But just wanted to stress one thing: When you’re doing this, do *not* start with stating the problem from your perspective. Instead, start with saying how *they* see the problem, and empathising with it. “I’ve been noticing that it’s taking you two a long time to settle down and go to sleep. Looks like it’s great fun for you to talk together like that! I can see how tough it must be to have to stop talking till the next day until you can get to sleep!” Make them feel their point of view on the matter is understood and appreciated. Maybe try a technique called ‘giving a child in fantasy what you can’t give him/her in reality’ – “Wouldn’t it be great if you could stay up talking all night long?” and get silly about it so you can laugh about it together – “Or all *week* long! What if you could stay up talking all year? Maybe for a thousand years! A million years!” Finding a way to laugh about it will help you connect. But whether or not you do that, *do* start with the step of stating their viewpoint and empathising it. When we show other people we’re taking their views into account, it comes easier to them to take our views into account.

      Anyway, I agree – ‘How To Talk…’ is great for describing this technique. So is ‘The Explosive Child’, by Ross Greene, which covers it a little differently and kind of complements the way the ‘How To Talk…’ book describes it (though, if you can only get one, I’d definitely recommend the ‘How To Talk…’ book).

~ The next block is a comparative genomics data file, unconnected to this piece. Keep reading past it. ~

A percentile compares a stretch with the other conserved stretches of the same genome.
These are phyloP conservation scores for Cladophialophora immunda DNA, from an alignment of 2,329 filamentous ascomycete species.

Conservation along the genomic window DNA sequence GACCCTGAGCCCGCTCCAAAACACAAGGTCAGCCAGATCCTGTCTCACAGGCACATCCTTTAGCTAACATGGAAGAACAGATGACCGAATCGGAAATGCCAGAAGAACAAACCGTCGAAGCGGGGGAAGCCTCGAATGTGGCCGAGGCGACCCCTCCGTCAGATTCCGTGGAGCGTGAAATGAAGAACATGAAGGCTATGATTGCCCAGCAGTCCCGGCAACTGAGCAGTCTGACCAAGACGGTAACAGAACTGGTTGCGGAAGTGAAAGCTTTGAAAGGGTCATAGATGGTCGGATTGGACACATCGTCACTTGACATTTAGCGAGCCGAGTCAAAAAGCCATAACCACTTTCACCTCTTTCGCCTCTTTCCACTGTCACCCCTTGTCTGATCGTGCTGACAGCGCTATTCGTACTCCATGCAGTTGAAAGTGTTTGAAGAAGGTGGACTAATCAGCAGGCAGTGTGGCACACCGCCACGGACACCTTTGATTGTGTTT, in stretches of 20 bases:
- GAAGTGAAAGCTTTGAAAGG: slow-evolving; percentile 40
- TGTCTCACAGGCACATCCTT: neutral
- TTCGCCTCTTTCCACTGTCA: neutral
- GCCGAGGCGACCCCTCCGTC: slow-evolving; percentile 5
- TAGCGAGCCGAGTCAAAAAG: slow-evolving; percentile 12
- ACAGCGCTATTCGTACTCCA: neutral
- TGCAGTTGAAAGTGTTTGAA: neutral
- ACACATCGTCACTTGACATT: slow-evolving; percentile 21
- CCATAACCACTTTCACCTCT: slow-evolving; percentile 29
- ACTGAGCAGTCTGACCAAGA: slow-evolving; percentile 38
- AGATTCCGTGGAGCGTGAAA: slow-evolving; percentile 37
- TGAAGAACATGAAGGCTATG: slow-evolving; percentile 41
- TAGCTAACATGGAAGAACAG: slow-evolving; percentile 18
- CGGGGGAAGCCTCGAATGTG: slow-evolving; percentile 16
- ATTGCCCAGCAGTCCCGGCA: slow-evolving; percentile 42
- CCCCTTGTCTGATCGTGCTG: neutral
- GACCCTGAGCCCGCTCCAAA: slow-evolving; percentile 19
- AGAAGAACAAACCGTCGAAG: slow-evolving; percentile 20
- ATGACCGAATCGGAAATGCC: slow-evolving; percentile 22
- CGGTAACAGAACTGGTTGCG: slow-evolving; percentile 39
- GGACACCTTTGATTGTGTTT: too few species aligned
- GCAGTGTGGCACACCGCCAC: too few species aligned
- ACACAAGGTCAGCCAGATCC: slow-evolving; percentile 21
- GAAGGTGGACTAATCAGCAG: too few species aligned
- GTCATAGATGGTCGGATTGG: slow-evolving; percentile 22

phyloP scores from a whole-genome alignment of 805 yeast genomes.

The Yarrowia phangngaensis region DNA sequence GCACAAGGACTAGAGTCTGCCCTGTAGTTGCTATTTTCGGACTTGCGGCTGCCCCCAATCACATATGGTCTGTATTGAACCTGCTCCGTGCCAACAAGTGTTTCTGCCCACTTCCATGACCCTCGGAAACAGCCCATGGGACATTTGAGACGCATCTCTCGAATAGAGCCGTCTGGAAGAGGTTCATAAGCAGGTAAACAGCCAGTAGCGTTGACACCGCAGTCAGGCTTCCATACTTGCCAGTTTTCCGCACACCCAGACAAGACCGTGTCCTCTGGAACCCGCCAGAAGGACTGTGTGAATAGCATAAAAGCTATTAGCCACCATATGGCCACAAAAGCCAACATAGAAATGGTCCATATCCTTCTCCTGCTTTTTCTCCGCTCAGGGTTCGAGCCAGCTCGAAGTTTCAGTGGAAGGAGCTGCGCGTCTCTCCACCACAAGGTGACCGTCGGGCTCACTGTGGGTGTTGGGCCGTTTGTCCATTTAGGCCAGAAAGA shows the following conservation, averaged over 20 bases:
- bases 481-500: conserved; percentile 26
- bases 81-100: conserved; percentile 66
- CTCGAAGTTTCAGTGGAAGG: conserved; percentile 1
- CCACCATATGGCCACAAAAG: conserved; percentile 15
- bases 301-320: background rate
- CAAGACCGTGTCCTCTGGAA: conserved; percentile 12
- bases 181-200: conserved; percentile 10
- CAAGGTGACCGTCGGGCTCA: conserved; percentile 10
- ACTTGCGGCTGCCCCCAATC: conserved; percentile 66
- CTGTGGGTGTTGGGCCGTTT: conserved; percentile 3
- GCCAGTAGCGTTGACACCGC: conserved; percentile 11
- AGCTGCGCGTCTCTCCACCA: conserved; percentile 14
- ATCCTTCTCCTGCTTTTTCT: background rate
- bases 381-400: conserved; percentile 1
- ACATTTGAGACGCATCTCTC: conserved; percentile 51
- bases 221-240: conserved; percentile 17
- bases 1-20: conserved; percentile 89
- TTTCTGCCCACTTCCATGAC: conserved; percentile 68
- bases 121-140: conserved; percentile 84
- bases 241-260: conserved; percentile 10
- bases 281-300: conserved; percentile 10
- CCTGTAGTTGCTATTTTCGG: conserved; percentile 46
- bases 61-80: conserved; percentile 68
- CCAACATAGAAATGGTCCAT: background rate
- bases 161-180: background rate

• Casey   CBerbs

        Thanks for the suggestions, Sarah and Marcy. I do like the book “How to talk.” We do use that technique in other situations, but I’m not sure we’ve discussed it in this situation. We’ll have to see how they respond when we bring it up.

  14. Stephanie

    I just have one daughter right now so I haven’t run into this. I just wanted to sympathize with the sleep changes that come with moving. My daughter became a co-sleeper for the first few months after we moved (and she was young– just 8 months). She had always preferred the crib, but it wasn’t happening for her in this new place. Just sounds to me like your boys are soothing themselves with their behavior, like you said. I can see how it leaves them wrecked the next day. I was trying to brainstorm what might help and I wondered if they are tired enough at bedtime? Could some more daytime physical activities just end up naturally cutting that bedtime mischief down? I also wondered what goes on before bedtime…is there a way to incorporate more “pillow fights” and such into the family evening time. Could they get more of the goofiness out of their system that way?

    • Casey   CBerbs

      Thanks for your suggestions! I was just telling my husband that I think we need to do something to get them more physical activity during the day. I live in North Dakota, so it’s hardest in the winter, but I find that my 5 year old in particular needs a HUGE amount of physical activity. In the summer, we spend 2 hours in the morning and another 1.5-2 hours in the afternoon at various parks or outside running around. Bedtime during that time of year seems to go pretty smoothly for hte most part. However, when we have to cut down on our outside time due to weather (and now having a baby), things can get tougher.

  15. Rebekah C   RCThoughtfulMom